Elton John is such an icon, it's easy to forget that his birth name is something entirely different. But his biopic Rocketman, starring Taron Egerton, reminded us that he actually changed his moniker early on his career. So what's the story? Who was he before Elton John (and before Sir Elton John)?
The backstory is quite simple, actually. The 72-year-old musician was born Reginald Kenneth Dwight, and he kept that name while he was a pianist for the '60s band Bluesology. However, as he was preparing to embark on a solo career, he realized he'd have to change his name to something more interesting.
In a 2002 interview on CNN's Larry King Live, the singer explained how the title switch came to be. "I was making a record, and I had to choose a name, because they said, 'You can't make a record under the name of Reg Dwight, because . . . it's not attractive enough.' And I agreed with that, and I couldn't wait to change my name anyway, because I'm not too fond of the name of Reginald. It's a very kind of '50s English name."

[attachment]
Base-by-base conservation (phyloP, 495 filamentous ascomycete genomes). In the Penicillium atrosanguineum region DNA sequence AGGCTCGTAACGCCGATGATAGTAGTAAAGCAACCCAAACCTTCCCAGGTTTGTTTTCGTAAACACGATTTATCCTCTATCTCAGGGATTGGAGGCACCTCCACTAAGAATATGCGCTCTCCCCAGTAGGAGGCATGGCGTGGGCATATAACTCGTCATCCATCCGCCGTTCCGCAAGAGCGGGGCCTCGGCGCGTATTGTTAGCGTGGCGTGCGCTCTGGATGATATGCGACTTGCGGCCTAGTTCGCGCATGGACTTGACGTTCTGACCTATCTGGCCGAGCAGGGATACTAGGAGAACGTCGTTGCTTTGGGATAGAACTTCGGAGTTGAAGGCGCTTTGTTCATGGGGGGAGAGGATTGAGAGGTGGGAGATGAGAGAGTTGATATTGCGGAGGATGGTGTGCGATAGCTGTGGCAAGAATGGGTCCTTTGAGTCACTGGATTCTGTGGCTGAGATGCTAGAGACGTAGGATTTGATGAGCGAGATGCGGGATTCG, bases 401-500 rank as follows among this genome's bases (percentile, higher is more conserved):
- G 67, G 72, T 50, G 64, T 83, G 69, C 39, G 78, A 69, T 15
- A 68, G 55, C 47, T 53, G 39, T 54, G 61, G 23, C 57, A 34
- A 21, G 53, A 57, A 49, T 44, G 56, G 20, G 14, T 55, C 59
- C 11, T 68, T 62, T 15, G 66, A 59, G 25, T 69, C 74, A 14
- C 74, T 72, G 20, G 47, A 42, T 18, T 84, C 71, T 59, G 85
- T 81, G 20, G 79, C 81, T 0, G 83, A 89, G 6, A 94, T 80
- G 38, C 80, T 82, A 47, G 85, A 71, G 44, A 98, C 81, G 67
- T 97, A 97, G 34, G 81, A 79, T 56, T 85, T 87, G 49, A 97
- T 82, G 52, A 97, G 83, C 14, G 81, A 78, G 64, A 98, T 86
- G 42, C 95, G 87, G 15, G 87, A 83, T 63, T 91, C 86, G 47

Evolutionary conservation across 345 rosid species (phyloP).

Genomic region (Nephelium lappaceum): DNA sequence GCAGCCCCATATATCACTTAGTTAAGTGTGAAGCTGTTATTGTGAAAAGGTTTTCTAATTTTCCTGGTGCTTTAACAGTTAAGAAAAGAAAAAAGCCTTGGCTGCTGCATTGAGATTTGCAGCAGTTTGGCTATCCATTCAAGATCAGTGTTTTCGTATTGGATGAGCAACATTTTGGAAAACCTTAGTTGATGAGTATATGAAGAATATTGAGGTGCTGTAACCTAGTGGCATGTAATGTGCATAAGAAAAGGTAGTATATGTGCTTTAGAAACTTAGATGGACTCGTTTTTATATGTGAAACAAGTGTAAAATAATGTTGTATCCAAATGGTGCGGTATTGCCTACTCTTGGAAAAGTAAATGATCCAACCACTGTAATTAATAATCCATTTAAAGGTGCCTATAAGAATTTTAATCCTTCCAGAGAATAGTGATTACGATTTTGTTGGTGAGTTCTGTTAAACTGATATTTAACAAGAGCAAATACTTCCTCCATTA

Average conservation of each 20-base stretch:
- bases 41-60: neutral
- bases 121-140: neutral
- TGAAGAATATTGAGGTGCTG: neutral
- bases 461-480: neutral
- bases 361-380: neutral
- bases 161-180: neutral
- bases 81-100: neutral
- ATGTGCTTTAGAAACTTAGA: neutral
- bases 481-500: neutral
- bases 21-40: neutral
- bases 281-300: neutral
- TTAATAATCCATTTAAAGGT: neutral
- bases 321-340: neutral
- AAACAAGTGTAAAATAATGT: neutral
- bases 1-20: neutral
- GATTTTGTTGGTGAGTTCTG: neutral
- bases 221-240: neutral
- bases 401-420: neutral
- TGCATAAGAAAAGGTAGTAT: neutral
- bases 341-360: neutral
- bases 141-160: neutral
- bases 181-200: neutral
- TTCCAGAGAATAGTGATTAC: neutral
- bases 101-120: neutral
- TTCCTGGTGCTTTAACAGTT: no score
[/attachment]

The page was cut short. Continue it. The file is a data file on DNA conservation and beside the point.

That's why in 1968, he decided to combine the names of his Bluesology band mates Elton Dean and John Baldry, which they agreed to allow. "I picked Elton because . . . nobody seemed to have the name Elton," he continued on Larry King Live. "And I picked John to go with it. It was done on a bus going from London Heathrow back into the city. And it was done very quickly. So I said, 'Oh, Elton John. That's fine.'"
Shortly before the release of his 1972 album Honky Chateau, Elton legally changed his name to Elton Hercules John. He reportedly chose "Hercules" as his middle name because it was the name of a horse on the old British sitcom Steptoe and Son. His new moniker received yet another tweak on Feb. 24, 1998, when Queen Elizabeth II awarded him the title of Knight Bachelor for "services to music and charitable services." From that day on, he was officially Sir Elton John!